After seven years as a Cowboy, Saturday night when Fix competes for a championship will be the last time he wrestles in an orange singlet no matter the outcome. He’s had a redshirt and an Olympic redshirt during that time, plus a pandemic that gave him another extra year. And through all that during a time of transferring taking over college sports, Fix never left, even through shortcomings in the finals.

Fix has made history already the past two weeks — a rarity in Cowboy wrestling — becoming OSU’s first five-time Big 12 champion and first five-time All-American. An individual NCAA title is essentially the only thing Fix hasn’t accomplished as a Cowboy.

If not in Kansas City, turn it to ESPN on Saturday night to watch Fix. Take that seven minutes (or more knowing Fix) and enjoy.

3. Experience Matters

The plot of OSU’s 2023-24 season would be its youth with four freshmen in the starting lineup. But the veterans ended up being the main characters of this tournament.

All of OSU’s All-Americans and wrestlers still competing — Fix, Plott and Olejnik — are seniors in some shape or fashion. Fix is a seventh-year senior who won’t return next year. Plott is a senior but will return next season thanks to an extra year of eligibility because of the pandemic. Olejnik is a senior that won’t return, but this was his first and only season at OSU after transferring from Northern Illinois.

No matter the experience, that experience does matter. In a world where everyone wants everything, especially success, immediately, these Cowboys proved the benefits of experience and being a veteran on a team.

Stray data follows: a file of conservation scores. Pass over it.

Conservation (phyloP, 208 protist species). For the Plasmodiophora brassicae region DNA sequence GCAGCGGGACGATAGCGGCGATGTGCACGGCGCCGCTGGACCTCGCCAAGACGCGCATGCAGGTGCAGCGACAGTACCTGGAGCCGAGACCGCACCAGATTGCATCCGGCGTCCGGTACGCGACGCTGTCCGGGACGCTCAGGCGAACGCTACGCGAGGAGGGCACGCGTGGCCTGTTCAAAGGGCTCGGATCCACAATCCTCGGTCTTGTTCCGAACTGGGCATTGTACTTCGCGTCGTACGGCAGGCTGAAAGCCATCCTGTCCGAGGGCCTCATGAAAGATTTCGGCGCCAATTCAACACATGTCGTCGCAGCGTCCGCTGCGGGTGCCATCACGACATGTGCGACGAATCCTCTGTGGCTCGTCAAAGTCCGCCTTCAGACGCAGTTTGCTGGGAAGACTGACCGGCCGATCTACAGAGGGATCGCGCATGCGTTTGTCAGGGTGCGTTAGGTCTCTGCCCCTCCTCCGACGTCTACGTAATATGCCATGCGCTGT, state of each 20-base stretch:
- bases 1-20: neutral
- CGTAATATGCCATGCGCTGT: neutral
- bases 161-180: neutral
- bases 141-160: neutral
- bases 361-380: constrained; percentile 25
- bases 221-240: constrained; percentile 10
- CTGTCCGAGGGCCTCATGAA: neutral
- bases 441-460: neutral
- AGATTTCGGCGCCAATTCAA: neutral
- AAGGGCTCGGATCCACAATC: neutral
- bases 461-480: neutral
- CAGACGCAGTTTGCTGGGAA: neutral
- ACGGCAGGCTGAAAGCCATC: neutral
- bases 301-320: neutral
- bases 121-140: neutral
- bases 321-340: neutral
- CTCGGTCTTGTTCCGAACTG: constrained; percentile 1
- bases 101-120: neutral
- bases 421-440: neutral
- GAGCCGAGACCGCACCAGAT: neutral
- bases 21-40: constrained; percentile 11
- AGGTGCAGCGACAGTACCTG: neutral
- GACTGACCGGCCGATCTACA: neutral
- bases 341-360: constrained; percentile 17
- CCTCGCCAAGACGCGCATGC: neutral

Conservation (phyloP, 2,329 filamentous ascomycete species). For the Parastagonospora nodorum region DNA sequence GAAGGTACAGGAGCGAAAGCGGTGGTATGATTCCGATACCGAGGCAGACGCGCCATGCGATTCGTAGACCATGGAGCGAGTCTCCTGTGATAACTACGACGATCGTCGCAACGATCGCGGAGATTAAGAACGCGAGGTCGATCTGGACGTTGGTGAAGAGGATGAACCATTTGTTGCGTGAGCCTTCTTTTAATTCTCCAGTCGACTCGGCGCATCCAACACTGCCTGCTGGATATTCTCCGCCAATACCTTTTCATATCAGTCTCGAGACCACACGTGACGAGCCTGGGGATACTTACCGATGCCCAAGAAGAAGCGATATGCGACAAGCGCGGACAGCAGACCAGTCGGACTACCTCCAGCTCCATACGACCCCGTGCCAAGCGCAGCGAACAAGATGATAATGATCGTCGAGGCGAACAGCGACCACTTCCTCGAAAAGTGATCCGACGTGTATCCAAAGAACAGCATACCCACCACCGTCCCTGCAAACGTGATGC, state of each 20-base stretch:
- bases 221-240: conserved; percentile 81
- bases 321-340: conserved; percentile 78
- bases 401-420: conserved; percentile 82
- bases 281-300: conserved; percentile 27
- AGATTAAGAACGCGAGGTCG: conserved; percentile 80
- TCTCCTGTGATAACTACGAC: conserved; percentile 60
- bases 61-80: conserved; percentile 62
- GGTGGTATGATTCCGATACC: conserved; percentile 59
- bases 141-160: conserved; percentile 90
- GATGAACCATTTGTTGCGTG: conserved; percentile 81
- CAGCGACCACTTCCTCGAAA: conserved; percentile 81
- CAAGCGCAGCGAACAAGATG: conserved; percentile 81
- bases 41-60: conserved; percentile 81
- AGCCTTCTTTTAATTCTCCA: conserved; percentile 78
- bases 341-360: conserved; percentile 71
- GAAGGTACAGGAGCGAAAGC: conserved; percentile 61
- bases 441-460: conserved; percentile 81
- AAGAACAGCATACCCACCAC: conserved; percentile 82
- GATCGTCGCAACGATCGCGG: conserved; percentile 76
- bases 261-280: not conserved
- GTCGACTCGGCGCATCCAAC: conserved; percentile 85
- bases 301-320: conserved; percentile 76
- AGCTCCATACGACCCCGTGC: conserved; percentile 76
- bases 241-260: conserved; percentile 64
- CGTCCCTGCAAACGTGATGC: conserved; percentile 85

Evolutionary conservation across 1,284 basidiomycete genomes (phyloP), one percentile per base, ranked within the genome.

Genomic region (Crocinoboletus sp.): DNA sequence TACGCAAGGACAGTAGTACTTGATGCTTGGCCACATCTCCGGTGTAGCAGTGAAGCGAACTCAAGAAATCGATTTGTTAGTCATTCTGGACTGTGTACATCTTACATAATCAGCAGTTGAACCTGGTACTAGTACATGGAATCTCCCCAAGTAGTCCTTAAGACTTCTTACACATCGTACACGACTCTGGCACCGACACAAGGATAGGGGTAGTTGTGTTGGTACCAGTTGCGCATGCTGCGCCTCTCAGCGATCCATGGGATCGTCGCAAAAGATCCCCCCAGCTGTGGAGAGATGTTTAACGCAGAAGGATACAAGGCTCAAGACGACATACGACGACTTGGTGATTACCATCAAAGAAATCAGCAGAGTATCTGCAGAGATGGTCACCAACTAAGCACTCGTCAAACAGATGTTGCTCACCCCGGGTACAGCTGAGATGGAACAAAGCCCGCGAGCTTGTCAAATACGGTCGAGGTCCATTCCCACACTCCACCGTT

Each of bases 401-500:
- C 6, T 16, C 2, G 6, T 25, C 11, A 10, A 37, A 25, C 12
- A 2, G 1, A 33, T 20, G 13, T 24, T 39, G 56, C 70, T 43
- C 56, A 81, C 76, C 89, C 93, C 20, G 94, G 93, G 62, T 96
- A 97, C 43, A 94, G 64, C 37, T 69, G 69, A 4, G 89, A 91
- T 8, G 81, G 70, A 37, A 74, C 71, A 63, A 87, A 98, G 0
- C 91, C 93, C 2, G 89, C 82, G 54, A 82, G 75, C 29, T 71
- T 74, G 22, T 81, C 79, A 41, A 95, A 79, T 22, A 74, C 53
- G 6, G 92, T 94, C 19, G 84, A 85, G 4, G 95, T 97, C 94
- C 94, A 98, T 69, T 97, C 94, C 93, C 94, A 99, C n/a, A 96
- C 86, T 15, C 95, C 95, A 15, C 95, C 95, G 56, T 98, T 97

4. Talent Gained Experience

Young talent, especially when it comes back, is beneficial, too.

Redshirt freshmen Jordan Williams and Troy Spratley both finished short of getting All-American honors in their first NCAA tournaments, with Spratley being just one win shy. Fellow freshmen Tagen Jamison and Brayden Thompson went 0-2 this week.

These freshmen were written and talked about a lot this season because of their talent. Now they have at least some experience, too.

The first step is keeping them all in Stillwater. But if that’s accomplished, there will be a lot of hype for Cowboy Wrestling next season. And rightfully so.

Bold statement to make a year in advance, but all four of these guys will finish better than they did this year. They showed this season how far their fresh talent could take them. Those three seniors who are all repeat All-Americans proved how valuable of an asset gained experience will be for those freshmen, too, now that they have some of it.

Plott wasn’t an All-American in his first trip to NCAAs. Now he’s a finalist.

5. Day of Revenge

Every OSU wrestler competing Saturday will be looking for revenge.

Olejnik will take the mat first Saturday morning against Iowa’s Mike Caliendo, who beat Olejnik earlier this season 7-2. Fix will be the only one looking to avenge a loss from last season against Cornell’s Vito Arujau, who beat Fix in last year’s semifinals. The 184-pound final will be Plott’s third meeting with Northern Iowa’s Parker Keckeisen, who has won both matches.

Revenge is sweet, but it’s even sweeter when it’s for medals and national championships.